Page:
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Spain's government, seeking to cut its deficit amidst a double-dip recession, is to unveil new measures Friday aimed at reviving the economy, a day after registering record unemployment.
Prime Minister Mariano Rajoy's government is to unveil its latest package of economic reforms at 2:00 pm (1200 GMT), a day after violent protests over news that unemployment in the eurozone's fourth-largest economy had surged past 27 percent in the first quarter of 2013 -- a new record.
Neighbouring France also posted a record unemployment rate Thursday, as jobseekers in the eurozone's second-biggest economy surged by 36,900 in March to 3.224 million, beating a record set in 1997.
In Madrid about 1,000 people, mostly youths, gathered Thursday evening near the Spanish parliament in response to a call by a hardline protest movement for demonstrators to "besiege Congress" indefinitely to force the conservative government to quit.
Chanting "We are not afraid", the protesters marched to a square in front of parliament protected by police barricades.
Some protesters held signs reading "6.2 million reasons", a reference to the latest jobless figure.
"We are protesting to try and win back the democracy that has been stolen from us," said one demonstrator, 31-year-old Manuel, who would not give his last name.
"The money that the government should be giving to help people get jobs, it has given instead to ruined banks, while it is the people who need help."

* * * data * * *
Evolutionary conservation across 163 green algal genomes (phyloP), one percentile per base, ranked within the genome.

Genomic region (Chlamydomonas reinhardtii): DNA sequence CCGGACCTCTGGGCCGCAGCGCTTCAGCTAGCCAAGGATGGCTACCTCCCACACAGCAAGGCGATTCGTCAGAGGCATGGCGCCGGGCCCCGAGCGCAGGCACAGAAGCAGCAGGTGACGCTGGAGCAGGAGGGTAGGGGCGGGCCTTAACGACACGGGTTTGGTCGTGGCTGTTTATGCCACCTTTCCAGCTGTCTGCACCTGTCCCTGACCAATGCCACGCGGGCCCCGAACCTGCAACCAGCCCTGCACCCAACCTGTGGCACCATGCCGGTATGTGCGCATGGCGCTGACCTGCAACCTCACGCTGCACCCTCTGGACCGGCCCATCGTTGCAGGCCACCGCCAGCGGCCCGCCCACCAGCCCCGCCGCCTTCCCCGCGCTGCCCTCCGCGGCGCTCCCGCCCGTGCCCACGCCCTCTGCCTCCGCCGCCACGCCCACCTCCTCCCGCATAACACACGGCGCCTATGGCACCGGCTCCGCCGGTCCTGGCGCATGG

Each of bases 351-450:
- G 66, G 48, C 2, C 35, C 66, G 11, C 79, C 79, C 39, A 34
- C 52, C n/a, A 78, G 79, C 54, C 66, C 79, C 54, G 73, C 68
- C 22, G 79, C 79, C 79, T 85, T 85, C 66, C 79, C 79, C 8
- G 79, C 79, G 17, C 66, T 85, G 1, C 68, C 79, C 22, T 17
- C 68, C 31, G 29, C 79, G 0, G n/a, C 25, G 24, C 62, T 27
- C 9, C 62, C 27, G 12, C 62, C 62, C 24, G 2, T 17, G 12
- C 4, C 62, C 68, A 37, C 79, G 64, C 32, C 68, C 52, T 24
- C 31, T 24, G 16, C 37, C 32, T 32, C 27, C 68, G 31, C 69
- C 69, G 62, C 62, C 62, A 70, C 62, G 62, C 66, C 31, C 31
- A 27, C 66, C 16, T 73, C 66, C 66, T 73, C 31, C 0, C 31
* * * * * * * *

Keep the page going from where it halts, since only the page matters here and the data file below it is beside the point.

Police wielding batons charged a group of stone- and bottle-throwing demonstrators who stayed behind after the main crowd dispersed.
Emergency services said 29 people were injured, including 13 police.
Before the demonstration police arrested four members of anarchist groups suspected of plotting to set fire to a bank and 11 people accused of blocking access to a university.
Spain's jobless rate now stands at 27.16 percent, just below that of bailed-out Greece which has the highest rate in the European Union at 27.2 percent.
Unemployment reached 57.2 percent among those under 25, the National Statistics Institute said.
Spain, once the motor of job creation in the 17-nation eurozone, is now struggling through the aftermath of the collapse of a property bubble in 2008.
Its economy contracted by 1.37 percent last year, the second-worst yearly slump since 1970. The government forecasts it will shrink again by between one percent and 1.5 percent this year.
The surge in unemployment is a major headache for Rajoy, whose conservative Popular Party swept to power in a landslide general election win in November 2011 on the back of promises to reverse the tide of joblessness.
Rising unemployment has caused evictions to soar, overwhelmed food banks with demand and forced tens of thousands of people, particularly youths, to leave in search of work abroad.
The government has already reformed labour laws to make it easier to hire and fire workers and imposed harsh austerity measures that Rajoy says are needed to curb the public deficit and help the country save 150 billion euros ($195 billion) by 2014.
In France, March was the 23rd consecutive month of rising unemployment, as Socialist President Francois Hollande struggles to revive a stagnant economy threatened by recession.
The French labour ministry did not provide a current unemployment rate, but said it was 10.2 percent at the end of 2012 and remained below the 10.8 percent record set in 1997.
© 2013 AFP
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